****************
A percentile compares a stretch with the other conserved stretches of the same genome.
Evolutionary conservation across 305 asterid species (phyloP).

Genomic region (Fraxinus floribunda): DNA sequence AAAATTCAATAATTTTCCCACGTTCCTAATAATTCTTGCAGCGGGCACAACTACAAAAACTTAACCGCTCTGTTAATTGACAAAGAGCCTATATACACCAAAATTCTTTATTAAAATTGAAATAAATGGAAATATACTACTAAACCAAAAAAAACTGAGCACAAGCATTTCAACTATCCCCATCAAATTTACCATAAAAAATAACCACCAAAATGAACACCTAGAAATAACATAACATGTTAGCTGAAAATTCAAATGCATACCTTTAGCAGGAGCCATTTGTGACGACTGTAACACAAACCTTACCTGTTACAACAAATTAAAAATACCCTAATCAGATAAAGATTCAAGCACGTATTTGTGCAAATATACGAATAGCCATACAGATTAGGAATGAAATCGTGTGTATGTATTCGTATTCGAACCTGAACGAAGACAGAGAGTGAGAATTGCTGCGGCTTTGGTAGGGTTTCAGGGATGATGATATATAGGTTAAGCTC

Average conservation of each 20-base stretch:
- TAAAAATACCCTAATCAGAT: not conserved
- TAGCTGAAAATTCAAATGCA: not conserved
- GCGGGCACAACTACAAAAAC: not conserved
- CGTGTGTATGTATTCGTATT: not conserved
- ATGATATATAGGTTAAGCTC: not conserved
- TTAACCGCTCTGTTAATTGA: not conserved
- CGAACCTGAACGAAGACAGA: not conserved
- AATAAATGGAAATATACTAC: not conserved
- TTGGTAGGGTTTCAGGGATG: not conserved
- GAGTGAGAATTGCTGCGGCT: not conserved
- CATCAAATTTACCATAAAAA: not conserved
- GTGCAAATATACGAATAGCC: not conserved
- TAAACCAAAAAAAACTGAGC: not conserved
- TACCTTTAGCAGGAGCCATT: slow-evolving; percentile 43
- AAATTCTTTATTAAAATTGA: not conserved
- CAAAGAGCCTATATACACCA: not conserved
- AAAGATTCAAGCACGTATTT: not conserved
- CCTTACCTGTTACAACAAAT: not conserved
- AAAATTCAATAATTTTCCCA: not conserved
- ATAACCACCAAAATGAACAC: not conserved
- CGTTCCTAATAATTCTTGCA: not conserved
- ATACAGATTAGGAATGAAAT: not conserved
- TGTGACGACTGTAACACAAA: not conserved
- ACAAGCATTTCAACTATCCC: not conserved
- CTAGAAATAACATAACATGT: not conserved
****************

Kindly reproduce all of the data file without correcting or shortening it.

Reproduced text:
A percentile compares a stretch with the other conserved stretches of the same genome.
Evolutionary conservation across 305 asterid species (phyloP).

Genomic region (Fraxinus floribunda): DNA sequence AAAATTCAATAATTTTCCCACGTTCCTAATAATTCTTGCAGCGGGCACAACTACAAAAACTTAACCGCTCTGTTAATTGACAAAGAGCCTATATACACCAAAATTCTTTATTAAAATTGAAATAAATGGAAATATACTACTAAACCAAAAAAAACTGAGCACAAGCATTTCAACTATCCCCATCAAATTTACCATAAAAAATAACCACCAAAATGAACACCTAGAAATAACATAACATGTTAGCTGAAAATTCAAATGCATACCTTTAGCAGGAGCCATTTGTGACGACTGTAACACAAACCTTACCTGTTACAACAAATTAAAAATACCCTAATCAGATAAAGATTCAAGCACGTATTTGTGCAAATATACGAATAGCCATACAGATTAGGAATGAAATCGTGTGTATGTATTCGTATTCGAACCTGAACGAAGACAGAGAGTGAGAATTGCTGCGGCTTTGGTAGGGTTTCAGGGATGATGATATATAGGTTAAGCTC

Average conservation of each 20-base stretch:
- TAAAAATACCCTAATCAGAT: not conserved
- TAGCTGAAAATTCAAATGCA: not conserved
- GCGGGCACAACTACAAAAAC: not conserved
- CGTGTGTATGTATTCGTATT: not conserved
- ATGATATATAGGTTAAGCTC: not conserved
- TTAACCGCTCTGTTAATTGA: not conserved
- CGAACCTGAACGAAGACAGA: not conserved
- AATAAATGGAAATATACTAC: not conserved
- TTGGTAGGGTTTCAGGGATG: not conserved
- GAGTGAGAATTGCTGCGGCT: not conserved
- CATCAAATTTACCATAAAAA: not conserved
- GTGCAAATATACGAATAGCC: not conserved
- TAAACCAAAAAAAACTGAGC: not conserved
- TACCTTTAGCAGGAGCCATT: slow-evolving; percentile 43
- AAATTCTTTATTAAAATTGA: not conserved
- CAAAGAGCCTATATACACCA: not conserved
- AAAGATTCAAGCACGTATTT: not conserved
- CCTTACCTGTTACAACAAAT: not conserved
- AAAATTCAATAATTTTCCCA: not conserved
- ATAACCACCAAAATGAACAC: not conserved
- CGTTCCTAATAATTCTTGCA: not conserved
- ATACAGATTAGGAATGAAAT: not conserved
- TGTGACGACTGTAACACAAA: not conserved
- ACAAGCATTTCAACTATCCC: not conserved
- CTAGAAATAACATAACATGT: not conserved